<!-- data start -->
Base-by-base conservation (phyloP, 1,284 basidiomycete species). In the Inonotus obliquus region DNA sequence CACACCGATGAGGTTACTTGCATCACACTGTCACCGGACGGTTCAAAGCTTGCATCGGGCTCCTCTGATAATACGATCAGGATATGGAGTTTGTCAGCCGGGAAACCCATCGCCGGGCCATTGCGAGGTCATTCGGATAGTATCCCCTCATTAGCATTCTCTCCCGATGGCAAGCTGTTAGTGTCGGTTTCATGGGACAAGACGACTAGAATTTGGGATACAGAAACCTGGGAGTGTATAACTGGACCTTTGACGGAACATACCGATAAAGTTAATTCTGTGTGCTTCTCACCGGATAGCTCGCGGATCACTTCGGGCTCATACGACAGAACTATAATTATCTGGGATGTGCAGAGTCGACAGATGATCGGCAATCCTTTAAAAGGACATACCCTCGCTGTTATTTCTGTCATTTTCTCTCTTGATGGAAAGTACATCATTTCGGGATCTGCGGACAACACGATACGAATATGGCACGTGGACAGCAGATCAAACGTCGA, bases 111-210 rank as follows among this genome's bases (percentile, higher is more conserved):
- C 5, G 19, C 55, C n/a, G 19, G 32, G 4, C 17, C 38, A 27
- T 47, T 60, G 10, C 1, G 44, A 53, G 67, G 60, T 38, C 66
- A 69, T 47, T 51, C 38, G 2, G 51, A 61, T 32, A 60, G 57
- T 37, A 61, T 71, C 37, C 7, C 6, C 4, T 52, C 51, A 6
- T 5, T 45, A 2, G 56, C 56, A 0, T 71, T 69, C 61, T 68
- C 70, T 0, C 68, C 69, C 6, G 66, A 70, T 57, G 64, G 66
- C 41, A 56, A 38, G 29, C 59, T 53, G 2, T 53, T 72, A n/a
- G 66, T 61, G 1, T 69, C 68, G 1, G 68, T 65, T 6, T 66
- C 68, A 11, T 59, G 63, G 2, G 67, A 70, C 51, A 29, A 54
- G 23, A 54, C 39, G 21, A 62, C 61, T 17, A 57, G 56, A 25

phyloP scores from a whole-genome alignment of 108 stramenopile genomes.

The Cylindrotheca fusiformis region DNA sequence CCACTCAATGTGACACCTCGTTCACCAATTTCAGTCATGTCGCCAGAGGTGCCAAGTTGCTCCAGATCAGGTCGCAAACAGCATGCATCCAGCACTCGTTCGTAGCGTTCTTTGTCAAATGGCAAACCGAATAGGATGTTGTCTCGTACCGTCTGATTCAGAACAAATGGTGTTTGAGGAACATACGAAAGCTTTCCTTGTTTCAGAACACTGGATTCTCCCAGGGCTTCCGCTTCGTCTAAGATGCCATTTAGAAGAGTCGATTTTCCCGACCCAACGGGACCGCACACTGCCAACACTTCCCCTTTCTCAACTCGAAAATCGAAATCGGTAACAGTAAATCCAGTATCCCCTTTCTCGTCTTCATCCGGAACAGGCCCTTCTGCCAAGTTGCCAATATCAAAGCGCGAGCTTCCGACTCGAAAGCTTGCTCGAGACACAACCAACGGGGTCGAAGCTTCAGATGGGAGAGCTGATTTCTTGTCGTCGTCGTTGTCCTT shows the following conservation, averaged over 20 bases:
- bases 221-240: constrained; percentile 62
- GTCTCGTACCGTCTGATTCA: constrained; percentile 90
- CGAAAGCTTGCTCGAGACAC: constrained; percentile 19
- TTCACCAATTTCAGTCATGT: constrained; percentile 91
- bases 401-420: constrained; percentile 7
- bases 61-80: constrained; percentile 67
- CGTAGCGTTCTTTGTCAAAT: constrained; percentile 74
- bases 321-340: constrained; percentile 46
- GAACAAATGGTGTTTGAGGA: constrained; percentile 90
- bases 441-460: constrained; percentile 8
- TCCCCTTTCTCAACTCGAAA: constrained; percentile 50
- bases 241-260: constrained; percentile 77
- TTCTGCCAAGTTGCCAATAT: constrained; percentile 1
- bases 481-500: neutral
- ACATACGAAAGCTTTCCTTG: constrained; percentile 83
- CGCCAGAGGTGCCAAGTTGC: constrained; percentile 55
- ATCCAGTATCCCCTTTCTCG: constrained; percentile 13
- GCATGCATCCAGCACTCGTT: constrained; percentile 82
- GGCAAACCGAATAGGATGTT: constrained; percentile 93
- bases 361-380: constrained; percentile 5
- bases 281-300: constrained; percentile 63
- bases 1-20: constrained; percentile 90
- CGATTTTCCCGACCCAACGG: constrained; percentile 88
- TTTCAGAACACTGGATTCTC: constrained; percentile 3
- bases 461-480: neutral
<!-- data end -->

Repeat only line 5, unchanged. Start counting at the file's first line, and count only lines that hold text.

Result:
- T 37, A 61, T 71, C 37, C 7, C 6, C 4, T 52, C 51, A 6